These are the questions I need to ask myself at the end of each day. Considering success this way propels me to stay honest while challenging me to do better in the details that fill the larger picture of my life.
Eliezer is Director of Chabad Jewish Center of Monroe, NJ since 2002 and the author of many books on Chabad history and the Rebbe’s teachings.
I’ve always wondered why our Sages never clarified the definition of success. The Mishna defines the “rich” person, the “smart” person and the “strong” one. Yet, for some reason, the “successful”person didn’t seem to make the cut.
Isn’t success defined as the difference between those who “made it” in life and those who failed? Doesn’t success mean the difference between someone whose life is worthwhile, and someone whose life is a waste? If defining success is so important, then why do the rabbis ignore it completely?
Perhaps in ignoring “success” as a term deserving of discussion, the Mishna was making a point. Maybe the Sages completely rejected the very notion that success is to be pursued and desired in this life.
If success is the culmination of effort and good fortune, then upon achieving success, life should end. With their silence, the Rabbis teach us that only after we’ve taken our last breath in this world, only then can we judge whether or not we were successful.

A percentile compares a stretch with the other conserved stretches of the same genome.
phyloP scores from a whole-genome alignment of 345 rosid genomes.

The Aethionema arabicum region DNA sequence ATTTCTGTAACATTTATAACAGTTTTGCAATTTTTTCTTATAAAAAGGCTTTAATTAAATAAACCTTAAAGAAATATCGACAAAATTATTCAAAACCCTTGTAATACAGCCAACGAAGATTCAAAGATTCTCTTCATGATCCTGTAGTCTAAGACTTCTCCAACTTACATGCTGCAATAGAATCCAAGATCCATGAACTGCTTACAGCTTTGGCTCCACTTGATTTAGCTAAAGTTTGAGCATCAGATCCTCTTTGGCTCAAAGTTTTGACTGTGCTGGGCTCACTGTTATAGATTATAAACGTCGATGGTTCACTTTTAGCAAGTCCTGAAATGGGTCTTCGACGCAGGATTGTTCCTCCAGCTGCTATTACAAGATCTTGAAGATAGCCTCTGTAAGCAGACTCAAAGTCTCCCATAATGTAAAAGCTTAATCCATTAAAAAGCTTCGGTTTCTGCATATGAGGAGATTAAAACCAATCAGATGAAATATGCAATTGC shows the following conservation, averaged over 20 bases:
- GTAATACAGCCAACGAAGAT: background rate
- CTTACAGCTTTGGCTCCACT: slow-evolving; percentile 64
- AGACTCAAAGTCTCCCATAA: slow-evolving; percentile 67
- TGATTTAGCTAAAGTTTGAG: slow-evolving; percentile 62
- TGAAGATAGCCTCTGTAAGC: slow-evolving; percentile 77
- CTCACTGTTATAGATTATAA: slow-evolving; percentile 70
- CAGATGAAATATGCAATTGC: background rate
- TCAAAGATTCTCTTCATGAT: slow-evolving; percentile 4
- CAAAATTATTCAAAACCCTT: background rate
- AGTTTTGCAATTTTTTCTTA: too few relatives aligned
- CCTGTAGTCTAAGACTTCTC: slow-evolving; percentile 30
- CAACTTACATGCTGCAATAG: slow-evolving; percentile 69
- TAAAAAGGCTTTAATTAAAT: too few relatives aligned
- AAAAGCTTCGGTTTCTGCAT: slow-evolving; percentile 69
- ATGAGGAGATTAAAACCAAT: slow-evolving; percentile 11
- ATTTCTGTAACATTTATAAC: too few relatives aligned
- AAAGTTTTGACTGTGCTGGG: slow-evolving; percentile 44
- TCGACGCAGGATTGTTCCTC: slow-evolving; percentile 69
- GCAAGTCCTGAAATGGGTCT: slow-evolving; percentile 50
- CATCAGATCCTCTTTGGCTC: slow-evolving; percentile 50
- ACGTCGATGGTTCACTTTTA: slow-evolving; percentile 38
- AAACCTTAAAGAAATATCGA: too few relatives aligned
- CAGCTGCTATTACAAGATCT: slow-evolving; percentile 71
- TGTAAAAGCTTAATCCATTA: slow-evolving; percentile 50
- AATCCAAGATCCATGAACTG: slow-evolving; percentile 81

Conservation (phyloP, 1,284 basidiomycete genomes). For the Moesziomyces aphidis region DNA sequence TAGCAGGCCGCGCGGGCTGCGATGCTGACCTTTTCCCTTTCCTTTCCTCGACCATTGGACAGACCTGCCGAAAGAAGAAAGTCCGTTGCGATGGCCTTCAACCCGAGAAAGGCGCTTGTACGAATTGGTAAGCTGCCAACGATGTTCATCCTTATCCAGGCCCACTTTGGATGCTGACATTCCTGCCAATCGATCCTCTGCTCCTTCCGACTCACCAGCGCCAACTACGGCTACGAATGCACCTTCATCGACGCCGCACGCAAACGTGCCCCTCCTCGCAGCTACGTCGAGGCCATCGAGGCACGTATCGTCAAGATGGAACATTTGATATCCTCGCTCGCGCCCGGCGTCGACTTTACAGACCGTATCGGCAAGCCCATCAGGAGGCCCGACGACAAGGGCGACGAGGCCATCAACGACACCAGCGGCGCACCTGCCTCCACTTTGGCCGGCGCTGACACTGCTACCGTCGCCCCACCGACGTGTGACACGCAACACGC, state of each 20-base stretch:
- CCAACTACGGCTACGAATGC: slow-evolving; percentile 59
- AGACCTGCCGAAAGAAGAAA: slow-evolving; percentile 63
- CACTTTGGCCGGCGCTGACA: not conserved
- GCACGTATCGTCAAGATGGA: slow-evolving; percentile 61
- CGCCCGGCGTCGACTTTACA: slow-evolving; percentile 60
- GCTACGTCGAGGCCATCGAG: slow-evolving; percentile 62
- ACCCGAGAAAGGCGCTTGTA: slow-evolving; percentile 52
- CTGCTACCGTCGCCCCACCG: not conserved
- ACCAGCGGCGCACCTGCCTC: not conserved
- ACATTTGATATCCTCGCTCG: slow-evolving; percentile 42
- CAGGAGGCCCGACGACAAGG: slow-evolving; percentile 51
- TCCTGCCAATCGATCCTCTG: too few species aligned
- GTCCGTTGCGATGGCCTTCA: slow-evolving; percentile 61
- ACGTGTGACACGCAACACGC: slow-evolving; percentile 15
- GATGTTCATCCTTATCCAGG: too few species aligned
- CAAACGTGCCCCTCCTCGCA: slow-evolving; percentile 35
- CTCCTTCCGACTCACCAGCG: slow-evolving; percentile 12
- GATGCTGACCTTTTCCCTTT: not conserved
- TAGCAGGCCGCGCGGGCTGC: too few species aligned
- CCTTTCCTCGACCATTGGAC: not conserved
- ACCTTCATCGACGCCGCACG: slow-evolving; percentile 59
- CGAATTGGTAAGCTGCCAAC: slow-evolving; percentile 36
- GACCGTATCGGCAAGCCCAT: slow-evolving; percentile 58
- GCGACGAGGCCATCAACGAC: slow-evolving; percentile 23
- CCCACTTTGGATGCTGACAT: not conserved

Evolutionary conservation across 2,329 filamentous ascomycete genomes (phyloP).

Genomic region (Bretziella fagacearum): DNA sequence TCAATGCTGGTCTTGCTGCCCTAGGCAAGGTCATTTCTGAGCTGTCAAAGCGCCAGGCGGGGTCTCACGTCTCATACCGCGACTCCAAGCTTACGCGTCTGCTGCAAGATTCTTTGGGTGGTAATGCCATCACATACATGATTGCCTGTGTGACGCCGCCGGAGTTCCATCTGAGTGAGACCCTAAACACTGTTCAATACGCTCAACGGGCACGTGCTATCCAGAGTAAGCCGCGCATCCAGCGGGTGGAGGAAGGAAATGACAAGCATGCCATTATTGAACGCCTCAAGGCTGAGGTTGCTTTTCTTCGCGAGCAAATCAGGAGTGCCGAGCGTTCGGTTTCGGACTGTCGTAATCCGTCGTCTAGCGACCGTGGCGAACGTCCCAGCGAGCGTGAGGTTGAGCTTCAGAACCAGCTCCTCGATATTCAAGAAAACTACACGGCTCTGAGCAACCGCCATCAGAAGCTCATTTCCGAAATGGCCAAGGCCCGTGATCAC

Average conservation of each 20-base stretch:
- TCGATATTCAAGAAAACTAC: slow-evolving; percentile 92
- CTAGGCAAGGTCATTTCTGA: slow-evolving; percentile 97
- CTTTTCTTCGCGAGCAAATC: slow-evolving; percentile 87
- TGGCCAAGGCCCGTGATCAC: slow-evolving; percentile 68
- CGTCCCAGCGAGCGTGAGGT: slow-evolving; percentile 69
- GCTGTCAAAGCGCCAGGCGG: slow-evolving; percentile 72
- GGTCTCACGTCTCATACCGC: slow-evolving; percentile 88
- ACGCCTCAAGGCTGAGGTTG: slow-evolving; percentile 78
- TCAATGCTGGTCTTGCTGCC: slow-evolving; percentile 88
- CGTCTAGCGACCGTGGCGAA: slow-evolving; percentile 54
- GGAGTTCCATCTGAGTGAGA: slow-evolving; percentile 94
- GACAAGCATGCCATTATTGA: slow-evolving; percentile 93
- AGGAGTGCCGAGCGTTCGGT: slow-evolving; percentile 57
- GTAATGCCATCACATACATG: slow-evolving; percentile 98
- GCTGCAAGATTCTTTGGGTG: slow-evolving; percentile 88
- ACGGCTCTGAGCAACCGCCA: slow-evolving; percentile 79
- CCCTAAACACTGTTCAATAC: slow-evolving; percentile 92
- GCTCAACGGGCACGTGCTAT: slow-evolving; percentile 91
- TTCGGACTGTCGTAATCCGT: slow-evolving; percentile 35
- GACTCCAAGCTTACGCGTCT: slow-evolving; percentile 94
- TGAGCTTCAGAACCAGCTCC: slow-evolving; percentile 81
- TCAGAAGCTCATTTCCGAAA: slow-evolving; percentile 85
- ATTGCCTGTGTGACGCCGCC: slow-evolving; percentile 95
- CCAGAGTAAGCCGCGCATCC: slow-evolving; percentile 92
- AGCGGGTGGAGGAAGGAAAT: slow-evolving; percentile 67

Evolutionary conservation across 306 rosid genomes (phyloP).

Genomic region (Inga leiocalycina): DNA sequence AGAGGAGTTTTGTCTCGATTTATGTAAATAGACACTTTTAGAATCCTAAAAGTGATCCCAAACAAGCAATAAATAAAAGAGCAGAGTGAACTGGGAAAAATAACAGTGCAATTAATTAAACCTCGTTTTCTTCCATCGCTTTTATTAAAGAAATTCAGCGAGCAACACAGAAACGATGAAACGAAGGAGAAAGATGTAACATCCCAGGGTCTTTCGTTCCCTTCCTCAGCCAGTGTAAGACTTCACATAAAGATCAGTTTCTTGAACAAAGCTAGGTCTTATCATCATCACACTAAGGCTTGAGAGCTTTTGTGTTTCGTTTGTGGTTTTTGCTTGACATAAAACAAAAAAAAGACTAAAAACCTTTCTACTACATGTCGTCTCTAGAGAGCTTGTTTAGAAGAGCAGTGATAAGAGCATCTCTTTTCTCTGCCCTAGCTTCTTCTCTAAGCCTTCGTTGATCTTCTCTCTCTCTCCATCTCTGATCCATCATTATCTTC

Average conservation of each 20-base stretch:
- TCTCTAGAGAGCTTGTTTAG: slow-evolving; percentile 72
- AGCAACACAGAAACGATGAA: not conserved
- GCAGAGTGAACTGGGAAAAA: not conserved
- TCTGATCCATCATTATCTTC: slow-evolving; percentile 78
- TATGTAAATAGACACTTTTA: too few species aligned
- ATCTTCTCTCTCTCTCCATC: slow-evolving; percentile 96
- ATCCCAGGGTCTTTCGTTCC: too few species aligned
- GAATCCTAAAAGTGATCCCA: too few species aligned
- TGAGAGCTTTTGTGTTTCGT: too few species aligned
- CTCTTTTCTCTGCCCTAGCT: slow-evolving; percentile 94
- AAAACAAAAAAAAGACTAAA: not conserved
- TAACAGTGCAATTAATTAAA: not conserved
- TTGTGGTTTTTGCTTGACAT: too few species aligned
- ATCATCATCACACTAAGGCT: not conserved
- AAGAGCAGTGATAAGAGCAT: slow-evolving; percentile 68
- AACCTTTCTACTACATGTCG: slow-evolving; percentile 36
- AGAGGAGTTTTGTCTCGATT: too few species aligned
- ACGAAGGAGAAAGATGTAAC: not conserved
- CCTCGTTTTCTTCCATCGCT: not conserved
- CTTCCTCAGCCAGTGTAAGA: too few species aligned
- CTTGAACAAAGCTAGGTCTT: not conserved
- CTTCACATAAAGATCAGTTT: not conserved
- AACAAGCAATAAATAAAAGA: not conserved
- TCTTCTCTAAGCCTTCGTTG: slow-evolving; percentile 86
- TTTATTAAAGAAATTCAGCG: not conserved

As long as my heart beats, I need to push forward to achieve success. Overflowing bank account or not, if I’m still alive, isn’t there a reason for it? Isn’t there something that I still need to do?
Benny lives with his wife and four children in Cabo, Mexico, where he runs the Chabad Cabo Jewish Center. During down time, he also follows his passion for music.
Success is a very tricky word. We live in a material world in extremely materialistic times so the way we judge success can sometimes be clouded.
When I was a young yeshiva boy I would read stories about “successful shluchim” who were out there transforming their cities, building large communities, and sometimes, about the lucky ones who built magnificent campuses.
Then I got older got older and finally went on shlichus. I quickly learned that success meant something else. A shliach looks to inspire Jews and enrich their spiritual lives. When you make a meaningful connection with another individual and realize the impact you are making, you feel like you’ve had “success.”